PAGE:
One of the wheels sheers of on the very final turn and we have to stack one cart on another and tow it back up. The entire camps seems to come along for the ride.
Minor repairs quickly become major rebuilds and downtime shifts into decorating time.
Portrait of a Hood Ornament: Dr. Sebastian keeps an ever vigilant eye on the road ahead.
It dawns on the tinkerers that the carts aren’t the only thing that might benefit from a fresh coat of paint.
At long last the Nooi cart is ready for a collaborator run. Josh is pretty excited.
Team Nooi’s car preforms admirably and only requires minor repairs after the staff takes it for a wild and fishtailing ride.
With several fantastic runs behind both teams, Piki gears up for their last run of the day. Everything is going as planned. Collectively they are brimming with excitement and decide this is the run to ease up on the breaks and really see what this thing is capable of. It’s the most natural urge in the world and nearly inescapable for teenagers. If nothing went wrong last time, let’s try a little harder and a little faster. It’s this urge that drives progress, that feeds bravery, fuels learning and feeds engagement.
At Tinkering School we talk a lot about dangerous done well. How to ramp slowly up to something dangerous, figure out its perimeters and risks and how to mitigate against those risks. Iterative escalation is how we find the faults in our systems. It is this same process that leads to something going wrong. When done right, what goes wrong is very minor. Luckily what went wrong was pretty minor.
Some were between these two photos team Piki crashed.
It was a hard sight to see as the cart began to fishtail and swerve as the momentum of nearly 900 lb. of kids and cart traveling at nearly 17 mph overwhelmed their brakes. Miranda and Reid where shaken from the second to last car. They came out of it with minor scrapes, a little road rash, and that special kind of exhaustion that comes from spiked adrenaline.
The cart suffered a far worse fate.
Moments like these really bring out the best in the campers. Sol was driving at the time and the weight of the crash felt heavy on his shoulders. But team member after team member consoled him reminding him that it was a collective decision to go so fast. They let him know that anyone could have been driving and that no one faulted him. Hanna was particularly affected by the intensity of the incident and her friends gathered around her. Other campers tended to the basic needs of Miranda and Reid (getting them snacks and water) while Josh and Nova applied ruthless amounts of sanitizing alcohol to the wounds before bandaging them. Both riders would eventually, bravely, get right back on the cart.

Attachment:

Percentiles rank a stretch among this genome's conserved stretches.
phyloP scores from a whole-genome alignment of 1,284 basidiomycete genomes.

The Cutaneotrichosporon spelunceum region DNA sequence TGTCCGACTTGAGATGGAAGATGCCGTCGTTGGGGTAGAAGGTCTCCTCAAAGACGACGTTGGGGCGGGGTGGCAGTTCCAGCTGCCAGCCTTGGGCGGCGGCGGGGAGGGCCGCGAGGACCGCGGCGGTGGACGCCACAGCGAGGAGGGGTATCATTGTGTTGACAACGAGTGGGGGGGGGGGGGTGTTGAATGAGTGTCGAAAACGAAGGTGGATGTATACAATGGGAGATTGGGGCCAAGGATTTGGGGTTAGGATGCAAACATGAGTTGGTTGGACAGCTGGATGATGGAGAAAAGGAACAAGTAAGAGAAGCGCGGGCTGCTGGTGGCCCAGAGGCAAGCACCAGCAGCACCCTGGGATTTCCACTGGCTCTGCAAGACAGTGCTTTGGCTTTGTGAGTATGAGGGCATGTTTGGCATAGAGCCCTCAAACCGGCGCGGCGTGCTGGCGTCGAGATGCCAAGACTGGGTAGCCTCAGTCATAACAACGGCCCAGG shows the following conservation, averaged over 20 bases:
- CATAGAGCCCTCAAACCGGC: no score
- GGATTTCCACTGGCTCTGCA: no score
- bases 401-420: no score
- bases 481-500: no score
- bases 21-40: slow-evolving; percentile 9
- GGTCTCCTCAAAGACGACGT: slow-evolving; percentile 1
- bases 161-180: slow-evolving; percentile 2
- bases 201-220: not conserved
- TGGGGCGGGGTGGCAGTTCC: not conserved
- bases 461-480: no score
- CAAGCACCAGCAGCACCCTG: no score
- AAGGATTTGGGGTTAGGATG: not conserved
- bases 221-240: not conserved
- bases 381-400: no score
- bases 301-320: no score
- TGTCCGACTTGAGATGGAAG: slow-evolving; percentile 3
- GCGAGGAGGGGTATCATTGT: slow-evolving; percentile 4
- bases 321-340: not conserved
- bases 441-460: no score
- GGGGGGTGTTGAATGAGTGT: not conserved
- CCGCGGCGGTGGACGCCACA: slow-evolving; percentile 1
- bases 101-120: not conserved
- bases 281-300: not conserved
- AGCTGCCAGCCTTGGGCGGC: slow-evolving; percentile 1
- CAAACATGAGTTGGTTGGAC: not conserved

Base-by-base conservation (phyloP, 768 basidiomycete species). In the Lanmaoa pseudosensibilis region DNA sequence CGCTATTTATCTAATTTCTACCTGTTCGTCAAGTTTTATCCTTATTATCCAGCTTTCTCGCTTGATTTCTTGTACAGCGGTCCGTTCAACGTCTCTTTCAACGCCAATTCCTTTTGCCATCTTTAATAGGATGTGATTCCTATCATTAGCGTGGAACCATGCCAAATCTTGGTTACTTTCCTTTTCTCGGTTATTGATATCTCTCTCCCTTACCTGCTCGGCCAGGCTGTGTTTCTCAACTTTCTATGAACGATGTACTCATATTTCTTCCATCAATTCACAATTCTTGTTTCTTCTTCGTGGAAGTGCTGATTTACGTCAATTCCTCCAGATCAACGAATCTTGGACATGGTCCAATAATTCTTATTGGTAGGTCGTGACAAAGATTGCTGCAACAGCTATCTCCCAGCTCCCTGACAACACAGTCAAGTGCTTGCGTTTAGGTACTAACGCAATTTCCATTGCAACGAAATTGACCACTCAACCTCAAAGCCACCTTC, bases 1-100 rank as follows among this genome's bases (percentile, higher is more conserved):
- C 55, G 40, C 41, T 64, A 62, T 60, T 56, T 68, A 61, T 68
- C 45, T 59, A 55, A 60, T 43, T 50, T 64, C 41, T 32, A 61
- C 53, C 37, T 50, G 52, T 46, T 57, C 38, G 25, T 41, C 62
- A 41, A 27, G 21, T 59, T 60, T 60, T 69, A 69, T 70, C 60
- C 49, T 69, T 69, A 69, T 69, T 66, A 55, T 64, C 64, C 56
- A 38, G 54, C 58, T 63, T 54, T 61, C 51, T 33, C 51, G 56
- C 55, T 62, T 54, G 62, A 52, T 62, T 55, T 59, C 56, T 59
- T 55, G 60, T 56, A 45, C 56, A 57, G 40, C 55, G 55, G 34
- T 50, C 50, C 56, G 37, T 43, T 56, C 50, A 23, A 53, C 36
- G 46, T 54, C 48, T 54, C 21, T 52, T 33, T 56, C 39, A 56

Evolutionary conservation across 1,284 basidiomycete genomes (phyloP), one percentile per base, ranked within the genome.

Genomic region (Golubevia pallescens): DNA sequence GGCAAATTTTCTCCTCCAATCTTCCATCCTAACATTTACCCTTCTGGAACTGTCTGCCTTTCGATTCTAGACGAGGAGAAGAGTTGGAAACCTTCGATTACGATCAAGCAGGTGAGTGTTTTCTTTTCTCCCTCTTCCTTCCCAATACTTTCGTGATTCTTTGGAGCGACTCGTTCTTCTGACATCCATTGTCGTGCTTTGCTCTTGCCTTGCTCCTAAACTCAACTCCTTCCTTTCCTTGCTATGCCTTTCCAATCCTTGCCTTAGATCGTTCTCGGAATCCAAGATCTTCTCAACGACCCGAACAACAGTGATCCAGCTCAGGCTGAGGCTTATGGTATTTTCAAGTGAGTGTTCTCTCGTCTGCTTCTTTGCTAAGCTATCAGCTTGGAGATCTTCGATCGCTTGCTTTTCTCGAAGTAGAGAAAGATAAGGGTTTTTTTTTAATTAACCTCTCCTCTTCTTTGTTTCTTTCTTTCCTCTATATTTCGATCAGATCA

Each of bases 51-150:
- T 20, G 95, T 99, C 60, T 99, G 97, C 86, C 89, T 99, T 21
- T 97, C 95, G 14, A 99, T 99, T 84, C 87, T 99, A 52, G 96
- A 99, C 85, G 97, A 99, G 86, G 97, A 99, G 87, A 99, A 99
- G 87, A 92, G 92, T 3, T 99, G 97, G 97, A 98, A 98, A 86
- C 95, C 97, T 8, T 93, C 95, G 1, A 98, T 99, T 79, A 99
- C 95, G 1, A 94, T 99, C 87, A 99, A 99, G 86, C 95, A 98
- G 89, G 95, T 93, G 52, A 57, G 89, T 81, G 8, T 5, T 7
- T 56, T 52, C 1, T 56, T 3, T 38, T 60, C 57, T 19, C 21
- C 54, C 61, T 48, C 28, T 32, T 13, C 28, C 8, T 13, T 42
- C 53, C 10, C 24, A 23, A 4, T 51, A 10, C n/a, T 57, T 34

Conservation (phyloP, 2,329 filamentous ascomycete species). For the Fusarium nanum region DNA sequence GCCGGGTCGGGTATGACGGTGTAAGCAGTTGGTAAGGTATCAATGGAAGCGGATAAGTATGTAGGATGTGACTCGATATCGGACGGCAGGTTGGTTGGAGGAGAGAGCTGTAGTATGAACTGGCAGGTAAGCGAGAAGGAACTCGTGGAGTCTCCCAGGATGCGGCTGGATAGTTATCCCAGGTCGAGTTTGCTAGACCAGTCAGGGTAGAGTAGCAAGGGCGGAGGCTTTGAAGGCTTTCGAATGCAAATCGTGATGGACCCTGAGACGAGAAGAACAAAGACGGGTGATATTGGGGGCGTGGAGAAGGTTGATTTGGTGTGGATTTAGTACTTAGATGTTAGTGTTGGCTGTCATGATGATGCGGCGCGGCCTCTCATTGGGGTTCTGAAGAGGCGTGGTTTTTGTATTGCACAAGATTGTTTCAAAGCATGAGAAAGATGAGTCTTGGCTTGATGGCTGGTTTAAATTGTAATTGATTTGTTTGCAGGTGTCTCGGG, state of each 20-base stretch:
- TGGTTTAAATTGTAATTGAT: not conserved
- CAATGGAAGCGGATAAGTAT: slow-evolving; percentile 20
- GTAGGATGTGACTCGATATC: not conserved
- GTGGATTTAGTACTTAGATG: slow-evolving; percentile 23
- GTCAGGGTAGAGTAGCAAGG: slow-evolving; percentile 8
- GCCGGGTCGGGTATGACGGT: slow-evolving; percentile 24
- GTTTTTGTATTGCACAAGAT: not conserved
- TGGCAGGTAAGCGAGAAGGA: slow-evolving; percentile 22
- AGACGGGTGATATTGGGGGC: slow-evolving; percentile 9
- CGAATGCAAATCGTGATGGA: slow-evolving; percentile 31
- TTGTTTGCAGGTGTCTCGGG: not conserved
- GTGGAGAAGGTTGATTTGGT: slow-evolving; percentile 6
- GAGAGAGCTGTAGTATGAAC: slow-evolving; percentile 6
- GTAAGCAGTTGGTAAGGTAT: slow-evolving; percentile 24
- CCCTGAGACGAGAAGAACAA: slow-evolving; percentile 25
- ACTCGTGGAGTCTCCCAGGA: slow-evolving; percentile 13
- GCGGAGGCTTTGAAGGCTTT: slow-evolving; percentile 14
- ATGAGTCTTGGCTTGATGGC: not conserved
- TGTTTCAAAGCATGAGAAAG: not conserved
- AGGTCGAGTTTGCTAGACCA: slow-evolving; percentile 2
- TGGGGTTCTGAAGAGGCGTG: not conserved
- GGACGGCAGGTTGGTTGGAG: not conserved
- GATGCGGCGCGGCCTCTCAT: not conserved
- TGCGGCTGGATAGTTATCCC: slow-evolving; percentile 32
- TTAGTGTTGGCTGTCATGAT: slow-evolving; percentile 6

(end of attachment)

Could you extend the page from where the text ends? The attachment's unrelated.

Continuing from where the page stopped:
We all agreed that given the setting sun, and in deference to the intensity of the incident, team Nooi’s next run would be postponed until tomorrow.
We deconstructed the busted cart, placed the pieces in the fire pit and held a special vigil; saying goodbye to a friend that had treated us well. With over exaggerated symbolism Josh had Miranda and Reid light the first matches.
And thus began camp fire night. In his own form of iterative escalation Josh attempted the biggest fire Tinkering school has yet seen. In the spirit of caution, it was only a little bit bigger and right next to the fire pit was a wheelbarrow and a 5 gallon bucket full of water.
And then we got to enjoy one of Tinkering School most tried and true traditions. Playing with fire. Over the week we created a lot of sawdust. With just the right flick of the wrist at just the right angle one can get the sawdust to spread out to just the right density to ignite like flash paper.
Everyone takes a go and with a little of the excited energy dissipated we gather in a circle to say nice things about each other. The prompt is, “Tell us about a moment where you saw someone else being excellent.” It’s an exercise in empathy and outward thinking and specific praise. What followed was a nearly half an hour of campers telling fantastic stories about other campers doing things both big and small to help others, work hard, follow through, support each other, and making each other laugh.
From there we began making S’mores.
Playing dramatic games where kids would write something funny or serious on a piece of wood, a staff member (or Mike who had a great dramatic radio voice) would read it allowed in some accent, then toss the wood into the fire.
Eventually the calming energy of a warm fire works its magic on the crowd and we grow quieter and fall into small groups.
Day 7 is a half day. Its a day about saying goodbye and showing off to parents. Proud mamas and papas are found everywhere.
Proud staff members are also easy to find.
We run demos to show off.
We repeat a common refrain, “Tinkering School is not about having a downhill train, it’s about having built a downhill train.” And with that we say goodbye to our creation and deconstruct it.
See you next week!